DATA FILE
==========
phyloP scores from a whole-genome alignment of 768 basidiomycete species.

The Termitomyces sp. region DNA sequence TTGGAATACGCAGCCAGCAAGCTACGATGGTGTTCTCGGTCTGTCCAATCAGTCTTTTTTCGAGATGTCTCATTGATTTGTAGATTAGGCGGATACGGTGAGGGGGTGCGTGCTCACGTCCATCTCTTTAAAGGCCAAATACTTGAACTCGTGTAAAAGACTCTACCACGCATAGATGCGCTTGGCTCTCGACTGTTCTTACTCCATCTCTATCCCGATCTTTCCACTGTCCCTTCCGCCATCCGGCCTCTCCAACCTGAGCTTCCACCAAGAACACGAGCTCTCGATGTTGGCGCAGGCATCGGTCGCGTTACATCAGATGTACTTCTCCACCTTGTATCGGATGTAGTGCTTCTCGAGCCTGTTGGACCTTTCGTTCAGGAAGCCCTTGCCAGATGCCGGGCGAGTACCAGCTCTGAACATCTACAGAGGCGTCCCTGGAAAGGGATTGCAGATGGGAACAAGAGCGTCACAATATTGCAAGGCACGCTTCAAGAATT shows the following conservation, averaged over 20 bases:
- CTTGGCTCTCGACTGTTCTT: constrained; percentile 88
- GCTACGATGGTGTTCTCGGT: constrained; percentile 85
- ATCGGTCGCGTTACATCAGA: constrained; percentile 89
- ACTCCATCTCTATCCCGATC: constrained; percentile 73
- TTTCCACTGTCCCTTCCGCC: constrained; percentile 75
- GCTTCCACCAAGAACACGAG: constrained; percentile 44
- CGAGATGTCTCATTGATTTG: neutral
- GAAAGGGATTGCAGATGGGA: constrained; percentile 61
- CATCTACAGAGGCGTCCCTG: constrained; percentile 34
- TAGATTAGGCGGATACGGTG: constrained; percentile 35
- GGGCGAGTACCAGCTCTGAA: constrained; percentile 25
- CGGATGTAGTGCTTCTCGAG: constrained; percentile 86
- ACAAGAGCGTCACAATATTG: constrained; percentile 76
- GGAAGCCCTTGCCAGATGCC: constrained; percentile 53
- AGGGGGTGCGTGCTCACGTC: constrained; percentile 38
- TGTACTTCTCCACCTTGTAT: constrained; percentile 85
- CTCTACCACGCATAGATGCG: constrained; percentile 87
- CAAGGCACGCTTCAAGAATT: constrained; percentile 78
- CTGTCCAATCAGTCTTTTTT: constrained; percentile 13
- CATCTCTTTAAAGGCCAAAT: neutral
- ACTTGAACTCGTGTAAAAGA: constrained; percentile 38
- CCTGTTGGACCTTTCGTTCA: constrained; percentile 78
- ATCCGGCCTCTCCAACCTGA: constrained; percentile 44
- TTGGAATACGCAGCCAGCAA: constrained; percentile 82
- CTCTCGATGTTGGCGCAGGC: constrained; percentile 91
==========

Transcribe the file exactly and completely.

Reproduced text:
phyloP scores from a whole-genome alignment of 768 basidiomycete species.

The Termitomyces sp. region DNA sequence TTGGAATACGCAGCCAGCAAGCTACGATGGTGTTCTCGGTCTGTCCAATCAGTCTTTTTTCGAGATGTCTCATTGATTTGTAGATTAGGCGGATACGGTGAGGGGGTGCGTGCTCACGTCCATCTCTTTAAAGGCCAAATACTTGAACTCGTGTAAAAGACTCTACCACGCATAGATGCGCTTGGCTCTCGACTGTTCTTACTCCATCTCTATCCCGATCTTTCCACTGTCCCTTCCGCCATCCGGCCTCTCCAACCTGAGCTTCCACCAAGAACACGAGCTCTCGATGTTGGCGCAGGCATCGGTCGCGTTACATCAGATGTACTTCTCCACCTTGTATCGGATGTAGTGCTTCTCGAGCCTGTTGGACCTTTCGTTCAGGAAGCCCTTGCCAGATGCCGGGCGAGTACCAGCTCTGAACATCTACAGAGGCGTCCCTGGAAAGGGATTGCAGATGGGAACAAGAGCGTCACAATATTGCAAGGCACGCTTCAAGAATT shows the following conservation, averaged over 20 bases:
- CTTGGCTCTCGACTGTTCTT: constrained; percentile 88
- GCTACGATGGTGTTCTCGGT: constrained; percentile 85
- ATCGGTCGCGTTACATCAGA: constrained; percentile 89
- ACTCCATCTCTATCCCGATC: constrained; percentile 73
- TTTCCACTGTCCCTTCCGCC: constrained; percentile 75
- GCTTCCACCAAGAACACGAG: constrained; percentile 44
- CGAGATGTCTCATTGATTTG: neutral
- GAAAGGGATTGCAGATGGGA: constrained; percentile 61
- CATCTACAGAGGCGTCCCTG: constrained; percentile 34
- TAGATTAGGCGGATACGGTG: constrained; percentile 35
- GGGCGAGTACCAGCTCTGAA: constrained; percentile 25
- CGGATGTAGTGCTTCTCGAG: constrained; percentile 86
- ACAAGAGCGTCACAATATTG: constrained; percentile 76
- GGAAGCCCTTGCCAGATGCC: constrained; percentile 53
- AGGGGGTGCGTGCTCACGTC: constrained; percentile 38
- TGTACTTCTCCACCTTGTAT: constrained; percentile 85
- CTCTACCACGCATAGATGCG: constrained; percentile 87
- CAAGGCACGCTTCAAGAATT: constrained; percentile 78
- CTGTCCAATCAGTCTTTTTT: constrained; percentile 13
- CATCTCTTTAAAGGCCAAAT: neutral
- ACTTGAACTCGTGTAAAAGA: constrained; percentile 38
- CCTGTTGGACCTTTCGTTCA: constrained; percentile 78
- ATCCGGCCTCTCCAACCTGA: constrained; percentile 44
- TTGGAATACGCAGCCAGCAA: constrained; percentile 82
- CTCTCGATGTTGGCGCAGGC: constrained; percentile 91